Course: Anti-Black Racism in the U.S. and Building a Unified Society (Fall 2021)
Faculty Mentor: Elizabeth Allen
Sonja Brook’s Learning Self-Assessment
Some of the most helpful insights I’ve gained from the course on Anti-Black Racism are the glimpses into the current and historical experiences of our African American Bahá’í family members. These included the letters and addresses of Sadie Oglesby and Coralie Cook, as well as the moving and very informative videos in the RaceUnity.us series. The story told by Wilma Ellis Kazemzadeh was especially moving to me.
I’m grateful that Coralie Cook felt compelled to write her letter and that it was saved for us to learn from today:
“We do not make the mistake of supposing that ‘Abdu’l‑Bahá does not understand far more about this matter than any believer can possibly show Him but we do feel it fitting to put on record and into your hands certain facts as expressing the attitude of the colored people themselves concerning race prejudice. Since we are the ones whose progress it impedes and whose footsteps it hounds surely we must be better prepared to speak than those who view the situation ON THE OUTSIDE.”Coralie Cook, 1914
As a result of this course, I hope I have improved the skill of listening. Listening to our dear friends of color in the Sunday sessions was always illuminating, and the Fishbowl dramatic sketch was a very helpful reminder that no one should be expected to always “be strong” and that it is important to sincerely ask—and listen to the reply—about how our friends of color are feeling and doing. Then we need to follow through with support and genuine care.
I feel a renewed sense of urgency to do even more in our Bahá’í communities to address this issue and help our communities (local and cluster-wide) become aware, better educated, and proactive in making Bahá’í spaces welcoming, comfortable, open to diverse “ways of doing,” and true listening spaces. The following quotes from Sadie Oglesby’s 1927 Address to the National Convention of the Bahá’ís of the United States and Canada in Montreal are powerful:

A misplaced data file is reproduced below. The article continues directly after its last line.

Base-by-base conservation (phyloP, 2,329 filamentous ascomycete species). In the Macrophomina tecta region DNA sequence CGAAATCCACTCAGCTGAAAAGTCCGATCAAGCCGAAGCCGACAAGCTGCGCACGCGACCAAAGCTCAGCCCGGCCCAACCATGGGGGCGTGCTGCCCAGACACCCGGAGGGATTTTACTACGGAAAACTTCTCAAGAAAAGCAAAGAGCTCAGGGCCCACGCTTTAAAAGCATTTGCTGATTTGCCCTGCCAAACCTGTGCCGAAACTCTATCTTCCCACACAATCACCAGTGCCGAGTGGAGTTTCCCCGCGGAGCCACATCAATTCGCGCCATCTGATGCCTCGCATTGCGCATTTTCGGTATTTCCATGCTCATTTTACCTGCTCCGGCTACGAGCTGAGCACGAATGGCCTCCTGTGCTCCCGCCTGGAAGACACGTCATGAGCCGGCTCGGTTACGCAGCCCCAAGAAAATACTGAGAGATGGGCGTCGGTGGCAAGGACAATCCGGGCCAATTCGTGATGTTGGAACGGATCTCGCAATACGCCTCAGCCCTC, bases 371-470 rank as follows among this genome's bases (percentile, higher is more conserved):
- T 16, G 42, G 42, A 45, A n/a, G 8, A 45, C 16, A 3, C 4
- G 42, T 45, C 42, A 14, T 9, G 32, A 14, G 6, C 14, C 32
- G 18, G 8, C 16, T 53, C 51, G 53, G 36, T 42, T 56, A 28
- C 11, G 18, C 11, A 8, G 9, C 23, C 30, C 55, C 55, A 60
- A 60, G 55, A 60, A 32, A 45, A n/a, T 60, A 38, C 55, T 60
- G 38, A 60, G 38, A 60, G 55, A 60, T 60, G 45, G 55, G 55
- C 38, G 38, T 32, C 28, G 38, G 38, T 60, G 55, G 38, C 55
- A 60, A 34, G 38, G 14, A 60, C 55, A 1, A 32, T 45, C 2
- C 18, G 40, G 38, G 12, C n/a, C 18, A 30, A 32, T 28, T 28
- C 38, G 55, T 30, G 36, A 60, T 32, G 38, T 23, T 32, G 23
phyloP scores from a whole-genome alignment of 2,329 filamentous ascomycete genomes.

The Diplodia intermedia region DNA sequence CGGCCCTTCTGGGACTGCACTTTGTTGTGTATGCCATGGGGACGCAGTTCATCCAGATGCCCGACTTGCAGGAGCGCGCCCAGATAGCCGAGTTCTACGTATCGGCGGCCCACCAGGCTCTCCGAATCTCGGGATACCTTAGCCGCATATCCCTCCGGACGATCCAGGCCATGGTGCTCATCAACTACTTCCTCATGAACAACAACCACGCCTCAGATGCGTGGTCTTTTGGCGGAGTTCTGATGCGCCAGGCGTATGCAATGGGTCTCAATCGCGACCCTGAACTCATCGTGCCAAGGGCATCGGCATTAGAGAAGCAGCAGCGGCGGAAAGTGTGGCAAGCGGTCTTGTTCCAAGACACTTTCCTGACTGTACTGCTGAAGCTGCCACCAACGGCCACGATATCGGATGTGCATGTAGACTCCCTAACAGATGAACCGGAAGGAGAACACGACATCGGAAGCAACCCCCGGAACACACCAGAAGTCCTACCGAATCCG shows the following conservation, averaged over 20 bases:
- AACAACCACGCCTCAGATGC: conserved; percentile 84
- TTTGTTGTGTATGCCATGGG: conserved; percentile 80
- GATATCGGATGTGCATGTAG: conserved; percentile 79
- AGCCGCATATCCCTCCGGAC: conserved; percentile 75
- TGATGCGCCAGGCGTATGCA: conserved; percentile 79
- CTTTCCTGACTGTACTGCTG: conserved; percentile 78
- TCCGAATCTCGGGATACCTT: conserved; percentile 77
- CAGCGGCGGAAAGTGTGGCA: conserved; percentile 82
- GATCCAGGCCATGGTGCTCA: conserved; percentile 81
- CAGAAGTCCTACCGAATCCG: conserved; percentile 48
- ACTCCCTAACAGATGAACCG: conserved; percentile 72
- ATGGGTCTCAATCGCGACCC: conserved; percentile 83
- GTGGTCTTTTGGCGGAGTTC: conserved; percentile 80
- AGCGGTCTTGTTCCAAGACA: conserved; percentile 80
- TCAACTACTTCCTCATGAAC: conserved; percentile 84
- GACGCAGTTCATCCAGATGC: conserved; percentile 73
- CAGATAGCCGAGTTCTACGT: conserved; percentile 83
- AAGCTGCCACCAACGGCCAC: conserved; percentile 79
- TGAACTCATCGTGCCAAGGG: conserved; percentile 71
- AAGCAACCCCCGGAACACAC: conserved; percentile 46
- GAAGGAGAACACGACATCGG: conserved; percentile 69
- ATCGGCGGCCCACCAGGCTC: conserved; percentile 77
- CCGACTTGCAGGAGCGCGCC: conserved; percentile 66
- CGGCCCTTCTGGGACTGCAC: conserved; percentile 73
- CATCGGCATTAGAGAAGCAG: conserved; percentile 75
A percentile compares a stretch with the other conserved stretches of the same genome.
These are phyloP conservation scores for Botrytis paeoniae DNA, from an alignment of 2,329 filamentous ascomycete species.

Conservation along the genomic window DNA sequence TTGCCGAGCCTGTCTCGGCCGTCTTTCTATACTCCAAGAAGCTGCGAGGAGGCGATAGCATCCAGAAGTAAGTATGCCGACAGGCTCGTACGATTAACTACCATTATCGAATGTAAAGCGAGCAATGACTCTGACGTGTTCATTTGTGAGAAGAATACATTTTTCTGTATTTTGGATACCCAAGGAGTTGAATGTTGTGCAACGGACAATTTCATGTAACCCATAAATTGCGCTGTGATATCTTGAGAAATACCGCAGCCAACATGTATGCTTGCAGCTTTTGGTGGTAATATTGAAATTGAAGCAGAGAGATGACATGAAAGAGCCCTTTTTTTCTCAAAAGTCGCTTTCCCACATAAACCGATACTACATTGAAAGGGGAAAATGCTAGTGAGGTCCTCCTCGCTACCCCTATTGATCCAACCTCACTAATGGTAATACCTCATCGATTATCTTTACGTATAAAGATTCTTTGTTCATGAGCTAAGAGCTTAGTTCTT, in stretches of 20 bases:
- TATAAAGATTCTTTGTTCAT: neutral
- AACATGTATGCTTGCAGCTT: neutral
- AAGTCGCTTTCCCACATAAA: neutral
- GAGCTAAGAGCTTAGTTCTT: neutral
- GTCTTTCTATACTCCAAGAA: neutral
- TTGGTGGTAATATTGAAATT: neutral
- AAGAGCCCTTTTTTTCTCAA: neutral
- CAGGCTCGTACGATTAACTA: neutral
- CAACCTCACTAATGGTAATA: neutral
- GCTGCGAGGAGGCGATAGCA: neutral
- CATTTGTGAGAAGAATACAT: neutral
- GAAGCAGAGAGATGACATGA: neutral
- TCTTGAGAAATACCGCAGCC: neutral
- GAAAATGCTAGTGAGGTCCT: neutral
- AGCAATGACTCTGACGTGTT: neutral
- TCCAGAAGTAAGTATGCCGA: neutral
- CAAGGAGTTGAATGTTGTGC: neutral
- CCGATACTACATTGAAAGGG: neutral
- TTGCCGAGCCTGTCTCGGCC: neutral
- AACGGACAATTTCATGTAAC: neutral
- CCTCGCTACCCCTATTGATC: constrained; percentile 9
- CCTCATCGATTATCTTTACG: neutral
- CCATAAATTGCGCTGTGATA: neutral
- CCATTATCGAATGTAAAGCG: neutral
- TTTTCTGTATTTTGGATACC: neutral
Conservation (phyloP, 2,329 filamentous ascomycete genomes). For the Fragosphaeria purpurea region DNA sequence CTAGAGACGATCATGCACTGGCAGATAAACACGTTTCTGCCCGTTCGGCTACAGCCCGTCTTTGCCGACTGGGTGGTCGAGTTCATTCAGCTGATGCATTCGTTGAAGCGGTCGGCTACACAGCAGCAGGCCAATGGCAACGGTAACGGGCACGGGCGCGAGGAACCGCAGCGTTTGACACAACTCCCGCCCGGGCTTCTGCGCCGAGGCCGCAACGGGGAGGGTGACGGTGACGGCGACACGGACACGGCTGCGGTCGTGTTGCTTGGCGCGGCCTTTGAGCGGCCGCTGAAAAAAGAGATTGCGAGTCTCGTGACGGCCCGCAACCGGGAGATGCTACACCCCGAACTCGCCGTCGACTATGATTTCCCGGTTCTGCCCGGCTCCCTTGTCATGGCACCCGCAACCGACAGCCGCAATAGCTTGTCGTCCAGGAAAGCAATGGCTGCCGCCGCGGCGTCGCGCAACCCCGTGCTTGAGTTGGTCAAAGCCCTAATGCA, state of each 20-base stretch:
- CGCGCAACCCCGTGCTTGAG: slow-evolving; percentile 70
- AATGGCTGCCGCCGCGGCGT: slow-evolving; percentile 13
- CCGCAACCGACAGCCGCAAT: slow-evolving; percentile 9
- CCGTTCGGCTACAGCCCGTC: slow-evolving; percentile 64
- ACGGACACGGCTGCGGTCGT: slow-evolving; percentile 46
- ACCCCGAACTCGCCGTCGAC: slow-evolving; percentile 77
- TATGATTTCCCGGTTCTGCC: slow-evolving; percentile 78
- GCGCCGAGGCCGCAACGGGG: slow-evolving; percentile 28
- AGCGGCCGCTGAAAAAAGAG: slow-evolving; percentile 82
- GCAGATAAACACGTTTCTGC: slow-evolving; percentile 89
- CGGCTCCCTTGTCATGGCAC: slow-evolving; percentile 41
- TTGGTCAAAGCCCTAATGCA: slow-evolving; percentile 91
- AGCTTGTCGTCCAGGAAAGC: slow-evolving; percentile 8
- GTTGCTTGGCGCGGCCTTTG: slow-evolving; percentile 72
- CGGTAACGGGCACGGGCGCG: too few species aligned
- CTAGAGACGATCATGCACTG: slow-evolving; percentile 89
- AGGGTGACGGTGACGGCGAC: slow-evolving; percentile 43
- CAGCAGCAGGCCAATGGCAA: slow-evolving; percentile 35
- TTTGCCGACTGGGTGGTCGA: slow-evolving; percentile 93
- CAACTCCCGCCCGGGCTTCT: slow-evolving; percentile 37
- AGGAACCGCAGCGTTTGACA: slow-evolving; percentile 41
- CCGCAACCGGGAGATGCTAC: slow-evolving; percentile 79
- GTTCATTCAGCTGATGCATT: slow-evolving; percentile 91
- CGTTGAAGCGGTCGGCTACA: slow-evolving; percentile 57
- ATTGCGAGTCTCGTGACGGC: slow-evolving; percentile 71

Shoghi Effendi said, “Mrs. Oglesby, whatever is the cause [of the lack of African Americans entering the Faith], whether it is the black man’s cause, whether it is his shortcomings; whether it is the white people’s cause, does not matter. What matters is that it is vital, that he enters the Cause. Whatever it is, you must remove the thing that keeps the black man out, and bring him into the Cause— Not for the sake of the Colored Group, but, for the sake of the world, and for the sake of establishing the Kingdom of God on earth.” (Italic emphasis added)
“The world is looking to see what the Bahá’ís of America are going to do for the colored man, and the peace and tranquility of the world depend on that one thing. In this great hour of turmoil, when everybody and every group of people are talking about universal brotherhood and justice, we, Bahá’ís must be that centre that is not living in the realm of thinking about it, but the ones who actually have it in practice”. [Italic emphasis added]
“… this is really the White Man’s problem; it is his difficulty, and he must get rid of it; unless the people of America adjust themselves and establish this Centre, there is nowhere, in this great day of cataclysm for the hearts of humanity to turn. This is the great challenge— Will they do it?” [Italic emphasis added]
I’m thinking of ways I might introduce either a brief online devotional for interested neighbors or hold more elevated conversations with them first. I plan to introduce the topic of the oneness of humanity in the devotions and be prepared to converse on race-related topics. I belong to a Racial Healing group that I will also invite neighbors to as soon as an opening presents itself. I also am sharing some of the resource materials for this course with other Bahá’ís in our cluster, some of whom are African American. I believe they will find comfort and confirmation in them.